As a student, my experience with High School Math involved massive problems sets, 50 minute overhead projections that lulled me to sleep, and the slow monotonous drone of the quadratic equations coming from a teacher in the front of the class. Skill and drill. And drill. And drill.

I hated it. So, like any immature 10th grader, I stopped taking math courses when I hit my state requirements (and loaded up on drama and journalism). I then proceeded to make career choices that required significant math skills (quality control engineer, technology director, occasional developer). Awesome America: Where you can pivot off the mistakes of your youth.

A few years into my teaching gig, I discovered Dan Meyers. Dan taught math less helpfully. Which really helped his students. He stopped using bad resources and started to bring real-world math to his classroom. His teacher eye is best encapsulated by his vodcast:

dy/av : 002 : the next-gen lecturer from Dan Meyer on Vimeo.

Equally compelling is seeing how Dan creates content. And this is where I want to launch these series of posts. Because teachers create good content and teachers create bad content. I suspect they don’t always know the why and the how.



That’s the approximate cost a midsized district spends on a textbook adoption for one subject. Much of this content has a moderate effect on academic performance. Districts are wising up to the question: Is this the best use of resources?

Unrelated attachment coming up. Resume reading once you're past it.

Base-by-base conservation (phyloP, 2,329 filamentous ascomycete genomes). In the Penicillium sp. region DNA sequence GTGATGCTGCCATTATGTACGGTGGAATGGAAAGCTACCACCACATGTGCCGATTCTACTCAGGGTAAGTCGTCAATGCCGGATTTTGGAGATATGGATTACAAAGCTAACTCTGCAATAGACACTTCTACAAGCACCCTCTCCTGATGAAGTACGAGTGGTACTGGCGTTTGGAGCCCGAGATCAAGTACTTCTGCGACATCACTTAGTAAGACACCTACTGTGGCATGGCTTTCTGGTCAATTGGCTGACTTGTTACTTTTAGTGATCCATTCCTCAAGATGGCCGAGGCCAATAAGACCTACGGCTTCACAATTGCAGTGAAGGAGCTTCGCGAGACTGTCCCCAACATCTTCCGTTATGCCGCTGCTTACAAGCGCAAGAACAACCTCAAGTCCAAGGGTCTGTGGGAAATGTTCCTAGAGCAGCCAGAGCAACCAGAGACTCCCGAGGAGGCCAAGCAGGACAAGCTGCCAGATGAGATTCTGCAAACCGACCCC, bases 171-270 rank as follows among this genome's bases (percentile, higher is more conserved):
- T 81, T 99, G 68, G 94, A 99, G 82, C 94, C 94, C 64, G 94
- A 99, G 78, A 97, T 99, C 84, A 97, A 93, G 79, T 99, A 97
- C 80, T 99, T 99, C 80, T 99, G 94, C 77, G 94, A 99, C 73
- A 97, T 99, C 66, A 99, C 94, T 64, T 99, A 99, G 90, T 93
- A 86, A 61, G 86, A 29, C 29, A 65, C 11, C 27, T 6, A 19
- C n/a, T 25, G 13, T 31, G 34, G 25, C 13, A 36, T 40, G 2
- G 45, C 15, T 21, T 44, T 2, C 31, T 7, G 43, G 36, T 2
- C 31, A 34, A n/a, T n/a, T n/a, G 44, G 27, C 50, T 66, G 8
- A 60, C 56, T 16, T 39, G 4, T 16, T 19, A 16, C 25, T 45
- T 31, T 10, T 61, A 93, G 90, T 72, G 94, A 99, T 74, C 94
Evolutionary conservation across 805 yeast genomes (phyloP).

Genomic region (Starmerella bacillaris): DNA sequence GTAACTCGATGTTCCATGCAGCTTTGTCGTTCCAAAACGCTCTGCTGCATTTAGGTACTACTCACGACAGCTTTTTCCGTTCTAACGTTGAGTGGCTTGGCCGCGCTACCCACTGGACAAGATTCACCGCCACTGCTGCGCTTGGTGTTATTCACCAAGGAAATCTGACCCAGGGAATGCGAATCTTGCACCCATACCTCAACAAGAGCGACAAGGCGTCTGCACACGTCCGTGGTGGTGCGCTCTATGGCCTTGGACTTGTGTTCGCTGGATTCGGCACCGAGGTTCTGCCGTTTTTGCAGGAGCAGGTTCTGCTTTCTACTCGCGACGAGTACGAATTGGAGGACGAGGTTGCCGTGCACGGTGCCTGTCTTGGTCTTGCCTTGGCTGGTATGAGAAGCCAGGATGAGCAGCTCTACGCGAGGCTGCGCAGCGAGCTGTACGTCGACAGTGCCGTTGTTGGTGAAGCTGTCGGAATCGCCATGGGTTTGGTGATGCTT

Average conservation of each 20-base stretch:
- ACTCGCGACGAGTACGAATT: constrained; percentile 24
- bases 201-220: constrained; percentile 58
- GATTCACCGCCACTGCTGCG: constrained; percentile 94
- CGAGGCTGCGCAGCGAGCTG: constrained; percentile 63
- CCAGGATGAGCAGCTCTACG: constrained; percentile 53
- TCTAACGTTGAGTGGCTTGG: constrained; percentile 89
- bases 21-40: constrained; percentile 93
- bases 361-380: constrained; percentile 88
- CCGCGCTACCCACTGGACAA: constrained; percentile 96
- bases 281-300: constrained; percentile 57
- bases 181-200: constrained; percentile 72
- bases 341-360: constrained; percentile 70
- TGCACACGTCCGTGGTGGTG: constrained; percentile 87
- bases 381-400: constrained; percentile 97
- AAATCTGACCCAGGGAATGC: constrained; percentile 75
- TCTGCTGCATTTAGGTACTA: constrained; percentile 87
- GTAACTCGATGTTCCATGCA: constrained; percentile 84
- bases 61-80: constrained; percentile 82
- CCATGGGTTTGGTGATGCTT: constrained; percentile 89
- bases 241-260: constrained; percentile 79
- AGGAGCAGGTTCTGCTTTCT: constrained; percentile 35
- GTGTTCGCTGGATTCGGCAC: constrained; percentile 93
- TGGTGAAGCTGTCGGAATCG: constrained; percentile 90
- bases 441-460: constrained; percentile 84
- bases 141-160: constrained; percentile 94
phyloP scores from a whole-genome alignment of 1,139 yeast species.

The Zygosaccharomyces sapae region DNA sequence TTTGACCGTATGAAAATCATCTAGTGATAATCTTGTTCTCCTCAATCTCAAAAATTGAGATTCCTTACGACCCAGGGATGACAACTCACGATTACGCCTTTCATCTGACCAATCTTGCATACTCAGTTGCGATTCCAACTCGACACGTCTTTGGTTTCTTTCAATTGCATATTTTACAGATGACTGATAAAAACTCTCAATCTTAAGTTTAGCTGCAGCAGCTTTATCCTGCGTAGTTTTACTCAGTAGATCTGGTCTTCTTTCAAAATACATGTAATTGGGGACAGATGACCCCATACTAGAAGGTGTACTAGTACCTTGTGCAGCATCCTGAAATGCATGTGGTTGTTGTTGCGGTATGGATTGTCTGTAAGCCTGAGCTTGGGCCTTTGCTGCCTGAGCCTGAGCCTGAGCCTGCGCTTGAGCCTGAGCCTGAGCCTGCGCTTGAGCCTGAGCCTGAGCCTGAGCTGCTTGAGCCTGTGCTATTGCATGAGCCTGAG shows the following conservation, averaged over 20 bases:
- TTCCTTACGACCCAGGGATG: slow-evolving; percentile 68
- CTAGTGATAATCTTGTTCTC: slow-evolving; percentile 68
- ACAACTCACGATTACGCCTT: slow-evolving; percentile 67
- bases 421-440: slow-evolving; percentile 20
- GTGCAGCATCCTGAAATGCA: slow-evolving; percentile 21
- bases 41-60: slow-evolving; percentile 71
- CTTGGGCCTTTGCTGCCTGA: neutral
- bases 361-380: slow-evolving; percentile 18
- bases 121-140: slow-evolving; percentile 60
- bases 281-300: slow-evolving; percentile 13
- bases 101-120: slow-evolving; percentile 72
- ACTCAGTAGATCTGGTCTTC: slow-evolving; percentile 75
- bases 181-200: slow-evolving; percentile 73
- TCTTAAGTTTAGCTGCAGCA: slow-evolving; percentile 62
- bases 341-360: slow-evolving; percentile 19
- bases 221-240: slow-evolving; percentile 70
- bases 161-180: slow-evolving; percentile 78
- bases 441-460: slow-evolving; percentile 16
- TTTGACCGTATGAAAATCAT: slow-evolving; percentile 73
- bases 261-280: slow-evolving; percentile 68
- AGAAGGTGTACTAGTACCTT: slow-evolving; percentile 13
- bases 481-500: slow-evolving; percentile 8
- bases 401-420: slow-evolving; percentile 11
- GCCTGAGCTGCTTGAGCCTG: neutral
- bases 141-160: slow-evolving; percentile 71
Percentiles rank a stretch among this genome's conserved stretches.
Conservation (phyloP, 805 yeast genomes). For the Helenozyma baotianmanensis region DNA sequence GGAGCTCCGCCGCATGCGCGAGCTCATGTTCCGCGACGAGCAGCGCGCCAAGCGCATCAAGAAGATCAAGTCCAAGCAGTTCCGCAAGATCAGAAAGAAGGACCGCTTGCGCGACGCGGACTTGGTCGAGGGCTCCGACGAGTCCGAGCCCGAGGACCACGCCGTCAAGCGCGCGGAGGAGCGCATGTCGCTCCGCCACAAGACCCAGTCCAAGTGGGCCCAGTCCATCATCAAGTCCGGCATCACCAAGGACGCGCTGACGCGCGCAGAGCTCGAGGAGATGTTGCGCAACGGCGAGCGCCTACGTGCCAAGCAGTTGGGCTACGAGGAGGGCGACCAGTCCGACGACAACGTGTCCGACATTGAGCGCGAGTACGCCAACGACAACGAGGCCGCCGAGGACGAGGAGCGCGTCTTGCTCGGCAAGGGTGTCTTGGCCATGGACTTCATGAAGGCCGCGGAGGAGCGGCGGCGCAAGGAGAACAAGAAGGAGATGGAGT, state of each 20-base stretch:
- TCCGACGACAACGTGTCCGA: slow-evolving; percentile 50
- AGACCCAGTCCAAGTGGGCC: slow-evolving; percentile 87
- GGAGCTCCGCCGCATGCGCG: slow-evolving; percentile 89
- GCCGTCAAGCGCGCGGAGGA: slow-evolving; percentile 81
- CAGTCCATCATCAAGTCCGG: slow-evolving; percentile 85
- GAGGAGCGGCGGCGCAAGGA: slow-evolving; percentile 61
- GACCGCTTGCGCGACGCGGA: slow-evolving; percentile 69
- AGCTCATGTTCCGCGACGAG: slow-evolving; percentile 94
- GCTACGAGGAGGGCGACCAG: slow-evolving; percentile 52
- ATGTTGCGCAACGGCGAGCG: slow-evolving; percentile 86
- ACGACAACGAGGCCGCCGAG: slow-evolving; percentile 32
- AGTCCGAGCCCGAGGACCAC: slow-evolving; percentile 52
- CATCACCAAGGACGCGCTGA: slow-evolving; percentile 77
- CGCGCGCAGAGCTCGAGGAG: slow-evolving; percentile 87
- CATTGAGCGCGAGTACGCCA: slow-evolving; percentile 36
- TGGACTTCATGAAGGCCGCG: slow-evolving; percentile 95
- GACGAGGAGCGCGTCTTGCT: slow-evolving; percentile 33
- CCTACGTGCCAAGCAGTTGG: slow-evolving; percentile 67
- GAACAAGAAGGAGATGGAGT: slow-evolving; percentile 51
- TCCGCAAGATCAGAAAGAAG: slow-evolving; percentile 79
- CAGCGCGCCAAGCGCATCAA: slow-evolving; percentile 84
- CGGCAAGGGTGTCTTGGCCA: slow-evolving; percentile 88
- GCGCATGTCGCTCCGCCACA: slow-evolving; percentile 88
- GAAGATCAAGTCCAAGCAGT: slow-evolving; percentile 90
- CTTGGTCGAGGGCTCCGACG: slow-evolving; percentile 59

If teacher efficacy is one of the highest indicators of academic growth (note: it is.), then it may make more sense for teachers to create the core content used in the classroom. Open Education Resources (OER) present a framework for creating and delivering such content.


Start from the beginning, go to the end. The purpose of this series is to journal the journey of creating a quality OER for an 8th grade history class. I won’t be creating the content for the entire class. Rather, a subsection (English Colonial America) in order to get a taste of the full effort.

Why history? Because it’s my roots. I taught American History for a number of years and it’s what sticks.

Broadly, the framework I’ll present:

  1. Materials: Or, the work involved in research.
  2. The writing process. The editing process
  3. Creation and presentation
  4. Exportability and Sharability
  5. Integration




February 19, 2018

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